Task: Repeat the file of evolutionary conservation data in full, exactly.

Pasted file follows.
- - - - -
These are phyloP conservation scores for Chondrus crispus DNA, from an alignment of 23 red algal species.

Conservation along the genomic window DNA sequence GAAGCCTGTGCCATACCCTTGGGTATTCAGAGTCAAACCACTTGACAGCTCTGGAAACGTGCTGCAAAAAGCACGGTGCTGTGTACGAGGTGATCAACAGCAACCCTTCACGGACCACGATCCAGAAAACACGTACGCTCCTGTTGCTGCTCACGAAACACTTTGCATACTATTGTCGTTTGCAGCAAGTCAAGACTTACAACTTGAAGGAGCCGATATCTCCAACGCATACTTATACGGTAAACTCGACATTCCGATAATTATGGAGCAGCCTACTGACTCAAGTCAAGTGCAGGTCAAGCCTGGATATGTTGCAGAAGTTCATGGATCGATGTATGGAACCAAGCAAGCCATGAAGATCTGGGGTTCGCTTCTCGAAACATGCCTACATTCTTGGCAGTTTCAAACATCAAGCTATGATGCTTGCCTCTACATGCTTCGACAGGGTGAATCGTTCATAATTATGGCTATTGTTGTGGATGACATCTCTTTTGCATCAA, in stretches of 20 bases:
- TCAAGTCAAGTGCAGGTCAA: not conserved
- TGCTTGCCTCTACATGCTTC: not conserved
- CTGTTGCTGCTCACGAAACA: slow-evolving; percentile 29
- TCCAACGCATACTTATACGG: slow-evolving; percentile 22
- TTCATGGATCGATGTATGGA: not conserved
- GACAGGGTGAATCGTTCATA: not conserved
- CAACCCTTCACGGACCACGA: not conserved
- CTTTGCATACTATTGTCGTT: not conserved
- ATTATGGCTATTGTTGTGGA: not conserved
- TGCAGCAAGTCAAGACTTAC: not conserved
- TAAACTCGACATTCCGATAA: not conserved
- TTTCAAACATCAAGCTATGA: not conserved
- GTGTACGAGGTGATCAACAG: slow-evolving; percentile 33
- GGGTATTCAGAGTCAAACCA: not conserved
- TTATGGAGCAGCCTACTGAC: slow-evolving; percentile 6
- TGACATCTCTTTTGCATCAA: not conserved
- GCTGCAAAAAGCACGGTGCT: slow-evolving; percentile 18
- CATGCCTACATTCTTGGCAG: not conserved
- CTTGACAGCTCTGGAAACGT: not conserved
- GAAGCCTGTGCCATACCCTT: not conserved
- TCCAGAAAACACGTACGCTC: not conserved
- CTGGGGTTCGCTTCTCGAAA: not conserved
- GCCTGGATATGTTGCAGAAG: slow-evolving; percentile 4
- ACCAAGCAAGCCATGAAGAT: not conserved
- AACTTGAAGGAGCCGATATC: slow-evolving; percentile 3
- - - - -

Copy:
These are phyloP conservation scores for Chondrus crispus DNA, from an alignment of 23 red algal species.

Conservation along the genomic window DNA sequence GAAGCCTGTGCCATACCCTTGGGTATTCAGAGTCAAACCACTTGACAGCTCTGGAAACGTGCTGCAAAAAGCACGGTGCTGTGTACGAGGTGATCAACAGCAACCCTTCACGGACCACGATCCAGAAAACACGTACGCTCCTGTTGCTGCTCACGAAACACTTTGCATACTATTGTCGTTTGCAGCAAGTCAAGACTTACAACTTGAAGGAGCCGATATCTCCAACGCATACTTATACGGTAAACTCGACATTCCGATAATTATGGAGCAGCCTACTGACTCAAGTCAAGTGCAGGTCAAGCCTGGATATGTTGCAGAAGTTCATGGATCGATGTATGGAACCAAGCAAGCCATGAAGATCTGGGGTTCGCTTCTCGAAACATGCCTACATTCTTGGCAGTTTCAAACATCAAGCTATGATGCTTGCCTCTACATGCTTCGACAGGGTGAATCGTTCATAATTATGGCTATTGTTGTGGATGACATCTCTTTTGCATCAA, in stretches of 20 bases:
- TCAAGTCAAGTGCAGGTCAA: not conserved
- TGCTTGCCTCTACATGCTTC: not conserved
- CTGTTGCTGCTCACGAAACA: slow-evolving; percentile 29
- TCCAACGCATACTTATACGG: slow-evolving; percentile 22
- TTCATGGATCGATGTATGGA: not conserved
- GACAGGGTGAATCGTTCATA: not conserved
- CAACCCTTCACGGACCACGA: not conserved
- CTTTGCATACTATTGTCGTT: not conserved
- ATTATGGCTATTGTTGTGGA: not conserved
- TGCAGCAAGTCAAGACTTAC: not conserved
- TAAACTCGACATTCCGATAA: not conserved
- TTTCAAACATCAAGCTATGA: not conserved
- GTGTACGAGGTGATCAACAG: slow-evolving; percentile 33
- GGGTATTCAGAGTCAAACCA: not conserved
- TTATGGAGCAGCCTACTGAC: slow-evolving; percentile 6
- TGACATCTCTTTTGCATCAA: not conserved
- GCTGCAAAAAGCACGGTGCT: slow-evolving; percentile 18
- CATGCCTACATTCTTGGCAG: not conserved
- CTTGACAGCTCTGGAAACGT: not conserved
- GAAGCCTGTGCCATACCCTT: not conserved
- TCCAGAAAACACGTACGCTC: not conserved
- CTGGGGTTCGCTTCTCGAAA: not conserved
- GCCTGGATATGTTGCAGAAG: slow-evolving; percentile 4
- ACCAAGCAAGCCATGAAGAT: not conserved
- AACTTGAAGGAGCCGATATC: slow-evolving; percentile 3